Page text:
Les McCann + Lou Rawls – On the Soul Side (1994)

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NICK DERISO: Pianist Les McCann is something like a lesser Horace Silver — somebody with a soulful, bluesy delivery who often strayed a step too far into pop.

This release showed why: Despite its many joys, a fat electric bass gave the CD an unwanted fusion-y feel — in particular, on the otherwise pleasant “Shambala” and the unfortunately named “New Blues.” For all McCann’s brilliance, the rest of his band remained, at times, disappointingly rote.

Best to play closer attention to the guest turns by the often-fulfilling saxist Eddie Harris, who was so in-the-pocket on “Ignominy”; and singer Lou Rawls on “God Bless America” — a tune that neatly recalled his reading of “God Bless the Child” on McCann’s “Stormy Monday” long player from 1962. That LP launched Rawls’ career, and they never stopped successfully working together (see embedded live take on “Stormy Monday” from 1990.).

Like, say, Joe Williams, Rawls’ voice aged into a wonderous, though sometimes curious, thing. There was a depth that was almost unfathomable, and that meant a risk of being cartoonish, too. They both ended up making some unfortunate career choices, as well.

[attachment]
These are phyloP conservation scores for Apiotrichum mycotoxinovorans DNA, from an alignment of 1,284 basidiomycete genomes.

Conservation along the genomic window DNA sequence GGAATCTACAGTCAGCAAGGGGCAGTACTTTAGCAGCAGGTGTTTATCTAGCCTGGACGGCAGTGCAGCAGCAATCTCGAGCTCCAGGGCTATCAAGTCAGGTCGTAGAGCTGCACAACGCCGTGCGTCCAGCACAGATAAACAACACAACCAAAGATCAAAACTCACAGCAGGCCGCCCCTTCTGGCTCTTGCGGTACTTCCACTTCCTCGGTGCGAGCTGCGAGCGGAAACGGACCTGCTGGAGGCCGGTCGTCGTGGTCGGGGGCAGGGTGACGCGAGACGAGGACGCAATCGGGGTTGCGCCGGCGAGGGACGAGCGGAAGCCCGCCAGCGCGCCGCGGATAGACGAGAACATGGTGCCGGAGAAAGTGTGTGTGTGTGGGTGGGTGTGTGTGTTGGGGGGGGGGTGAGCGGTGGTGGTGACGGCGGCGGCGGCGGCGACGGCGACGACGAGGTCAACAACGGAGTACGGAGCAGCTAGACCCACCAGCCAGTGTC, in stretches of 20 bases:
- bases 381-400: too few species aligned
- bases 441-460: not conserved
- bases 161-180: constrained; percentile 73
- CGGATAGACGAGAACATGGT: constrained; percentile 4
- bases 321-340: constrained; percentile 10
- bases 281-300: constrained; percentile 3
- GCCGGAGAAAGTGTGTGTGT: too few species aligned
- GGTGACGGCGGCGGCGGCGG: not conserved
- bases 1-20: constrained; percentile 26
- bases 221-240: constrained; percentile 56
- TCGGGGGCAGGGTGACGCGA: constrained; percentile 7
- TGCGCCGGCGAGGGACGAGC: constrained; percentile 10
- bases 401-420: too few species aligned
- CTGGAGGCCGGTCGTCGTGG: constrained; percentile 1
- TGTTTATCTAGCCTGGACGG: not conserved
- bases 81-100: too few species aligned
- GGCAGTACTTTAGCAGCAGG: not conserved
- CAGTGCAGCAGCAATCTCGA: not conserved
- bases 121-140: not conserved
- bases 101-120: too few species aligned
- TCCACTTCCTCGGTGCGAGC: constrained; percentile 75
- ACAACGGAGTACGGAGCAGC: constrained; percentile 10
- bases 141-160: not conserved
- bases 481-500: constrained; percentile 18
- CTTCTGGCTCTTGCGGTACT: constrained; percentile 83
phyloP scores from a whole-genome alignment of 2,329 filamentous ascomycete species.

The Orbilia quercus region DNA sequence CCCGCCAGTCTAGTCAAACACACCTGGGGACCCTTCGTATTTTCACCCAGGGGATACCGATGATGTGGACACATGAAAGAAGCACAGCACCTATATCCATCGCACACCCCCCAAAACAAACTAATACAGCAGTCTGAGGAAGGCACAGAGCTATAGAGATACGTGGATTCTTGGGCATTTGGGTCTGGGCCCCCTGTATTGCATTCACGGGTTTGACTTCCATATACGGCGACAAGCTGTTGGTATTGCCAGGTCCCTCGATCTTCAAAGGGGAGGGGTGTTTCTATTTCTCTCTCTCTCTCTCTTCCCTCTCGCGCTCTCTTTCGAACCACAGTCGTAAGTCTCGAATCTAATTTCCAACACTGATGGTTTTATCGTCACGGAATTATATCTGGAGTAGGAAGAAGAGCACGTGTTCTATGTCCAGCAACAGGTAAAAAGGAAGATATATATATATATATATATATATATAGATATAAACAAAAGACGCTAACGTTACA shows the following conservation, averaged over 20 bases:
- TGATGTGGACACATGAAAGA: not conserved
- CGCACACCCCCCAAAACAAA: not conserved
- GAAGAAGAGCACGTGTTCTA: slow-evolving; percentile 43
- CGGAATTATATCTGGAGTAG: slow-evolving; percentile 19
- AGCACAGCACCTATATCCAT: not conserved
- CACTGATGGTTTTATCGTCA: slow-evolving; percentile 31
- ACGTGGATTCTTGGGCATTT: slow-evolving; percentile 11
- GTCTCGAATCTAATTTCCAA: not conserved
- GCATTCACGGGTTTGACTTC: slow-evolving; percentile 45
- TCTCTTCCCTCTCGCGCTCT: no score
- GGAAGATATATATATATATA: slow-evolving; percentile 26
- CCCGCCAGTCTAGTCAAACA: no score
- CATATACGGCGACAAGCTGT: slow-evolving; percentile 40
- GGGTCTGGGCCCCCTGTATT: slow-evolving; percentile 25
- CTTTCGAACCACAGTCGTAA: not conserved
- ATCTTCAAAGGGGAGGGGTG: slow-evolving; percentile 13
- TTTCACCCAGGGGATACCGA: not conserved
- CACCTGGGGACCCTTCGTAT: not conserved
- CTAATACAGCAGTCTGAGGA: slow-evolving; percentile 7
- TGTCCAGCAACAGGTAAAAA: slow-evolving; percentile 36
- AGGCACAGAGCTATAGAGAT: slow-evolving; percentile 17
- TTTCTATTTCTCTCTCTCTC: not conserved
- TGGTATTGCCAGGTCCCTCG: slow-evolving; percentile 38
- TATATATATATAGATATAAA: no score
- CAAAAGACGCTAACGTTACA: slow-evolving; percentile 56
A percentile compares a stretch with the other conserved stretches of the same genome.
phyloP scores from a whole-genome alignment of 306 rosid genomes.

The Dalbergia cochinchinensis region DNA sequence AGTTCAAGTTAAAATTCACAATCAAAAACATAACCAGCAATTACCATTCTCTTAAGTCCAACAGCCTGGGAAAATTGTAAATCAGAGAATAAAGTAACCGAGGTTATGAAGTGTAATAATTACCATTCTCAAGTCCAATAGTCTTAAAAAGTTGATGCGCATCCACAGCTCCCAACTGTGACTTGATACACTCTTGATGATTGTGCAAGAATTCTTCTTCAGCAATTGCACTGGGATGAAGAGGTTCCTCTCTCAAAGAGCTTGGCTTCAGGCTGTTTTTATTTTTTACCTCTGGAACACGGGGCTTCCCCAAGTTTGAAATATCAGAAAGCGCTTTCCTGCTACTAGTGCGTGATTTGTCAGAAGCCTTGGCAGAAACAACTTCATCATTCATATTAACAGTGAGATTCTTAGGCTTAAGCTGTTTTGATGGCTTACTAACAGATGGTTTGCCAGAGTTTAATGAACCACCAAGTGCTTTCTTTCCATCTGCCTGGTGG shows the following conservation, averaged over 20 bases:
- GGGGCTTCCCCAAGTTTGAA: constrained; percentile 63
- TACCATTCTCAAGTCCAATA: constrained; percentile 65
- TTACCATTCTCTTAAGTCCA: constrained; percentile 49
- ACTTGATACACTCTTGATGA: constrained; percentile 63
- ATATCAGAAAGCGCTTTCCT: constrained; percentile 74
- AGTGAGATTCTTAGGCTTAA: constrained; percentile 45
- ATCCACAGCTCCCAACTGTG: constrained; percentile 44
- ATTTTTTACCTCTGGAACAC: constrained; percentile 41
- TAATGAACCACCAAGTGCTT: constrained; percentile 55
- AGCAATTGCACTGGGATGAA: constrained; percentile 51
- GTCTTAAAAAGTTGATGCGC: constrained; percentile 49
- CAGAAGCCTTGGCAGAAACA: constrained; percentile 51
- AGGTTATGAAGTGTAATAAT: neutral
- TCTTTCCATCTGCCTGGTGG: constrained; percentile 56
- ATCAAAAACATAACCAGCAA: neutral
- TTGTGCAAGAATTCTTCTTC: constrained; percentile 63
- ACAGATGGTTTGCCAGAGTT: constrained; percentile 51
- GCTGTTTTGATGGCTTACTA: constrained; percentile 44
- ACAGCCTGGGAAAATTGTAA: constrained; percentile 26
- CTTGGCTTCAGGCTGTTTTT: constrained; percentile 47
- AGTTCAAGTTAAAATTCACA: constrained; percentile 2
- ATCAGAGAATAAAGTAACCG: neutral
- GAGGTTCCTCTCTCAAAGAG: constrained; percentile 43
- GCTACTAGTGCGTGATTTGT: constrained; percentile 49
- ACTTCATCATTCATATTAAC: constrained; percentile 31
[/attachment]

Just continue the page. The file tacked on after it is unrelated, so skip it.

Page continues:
This is solid blues, though, so Rawls more than pulls it off.

Harris remained an important collaborator, having helped launch McCann’s foray into more mainstream chart success with 1969’s “Compared To What,” which included stinging criticism of the Vietnam War — and was later featured in the Martin Scorsese film “Casino” and also during “Lockdown,” an episode of the ABC series “Lost” from Season 2.

The guy’s been a celebrity, then, for 40 years. Yet McCann can still rip off a stirring riff. In fact, throughout “On the Soul Side,” which was released just before a stroke sidelined McCann until 2002, his playing was a spontaneous gestalt of funky, almost stride, riffs and an airy, hang-back precision.

Other points of interest from this MusicMasters release included the work of trumpeter/flugelhornist Jeff Elliott on “Dippermouth.”

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